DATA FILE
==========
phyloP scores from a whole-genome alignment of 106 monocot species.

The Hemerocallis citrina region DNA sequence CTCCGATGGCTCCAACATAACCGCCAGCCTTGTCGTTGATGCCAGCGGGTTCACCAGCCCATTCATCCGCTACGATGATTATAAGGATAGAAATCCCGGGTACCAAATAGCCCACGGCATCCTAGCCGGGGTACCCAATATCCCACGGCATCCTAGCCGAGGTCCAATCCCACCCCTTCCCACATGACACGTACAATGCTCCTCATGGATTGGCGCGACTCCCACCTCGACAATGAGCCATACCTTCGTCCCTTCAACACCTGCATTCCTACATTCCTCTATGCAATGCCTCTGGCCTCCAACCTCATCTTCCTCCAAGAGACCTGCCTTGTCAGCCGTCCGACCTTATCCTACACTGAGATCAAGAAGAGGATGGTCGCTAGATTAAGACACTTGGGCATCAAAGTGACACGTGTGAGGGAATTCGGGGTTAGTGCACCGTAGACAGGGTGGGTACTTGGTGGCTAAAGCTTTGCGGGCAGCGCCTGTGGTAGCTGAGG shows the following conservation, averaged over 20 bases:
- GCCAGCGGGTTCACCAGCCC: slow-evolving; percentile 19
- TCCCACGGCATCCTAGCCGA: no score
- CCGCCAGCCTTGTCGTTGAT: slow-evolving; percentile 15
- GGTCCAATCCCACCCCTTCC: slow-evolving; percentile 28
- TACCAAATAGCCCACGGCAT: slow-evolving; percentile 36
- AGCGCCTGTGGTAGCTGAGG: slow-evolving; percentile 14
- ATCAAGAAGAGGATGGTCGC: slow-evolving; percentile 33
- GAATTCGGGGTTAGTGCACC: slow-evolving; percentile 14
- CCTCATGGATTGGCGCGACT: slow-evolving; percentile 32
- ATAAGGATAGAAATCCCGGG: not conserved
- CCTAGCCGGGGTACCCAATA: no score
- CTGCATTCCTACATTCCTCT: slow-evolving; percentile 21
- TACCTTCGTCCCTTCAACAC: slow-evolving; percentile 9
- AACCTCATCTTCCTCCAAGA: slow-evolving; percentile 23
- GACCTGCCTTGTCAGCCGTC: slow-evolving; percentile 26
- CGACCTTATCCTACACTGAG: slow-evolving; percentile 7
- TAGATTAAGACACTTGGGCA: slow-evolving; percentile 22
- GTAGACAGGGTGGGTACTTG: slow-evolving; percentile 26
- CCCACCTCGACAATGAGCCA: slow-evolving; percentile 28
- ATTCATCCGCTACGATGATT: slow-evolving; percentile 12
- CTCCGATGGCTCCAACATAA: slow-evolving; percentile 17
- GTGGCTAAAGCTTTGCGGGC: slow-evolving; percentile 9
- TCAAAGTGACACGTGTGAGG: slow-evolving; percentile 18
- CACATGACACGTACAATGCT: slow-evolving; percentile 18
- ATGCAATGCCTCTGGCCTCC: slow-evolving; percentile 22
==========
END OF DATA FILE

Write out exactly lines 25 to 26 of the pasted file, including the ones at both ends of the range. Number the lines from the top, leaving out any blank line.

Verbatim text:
- TCAAAGTGACACGTGTGAGG: slow-evolving; percentile 18
- CACATGACACGTACAATGCT: slow-evolving; percentile 18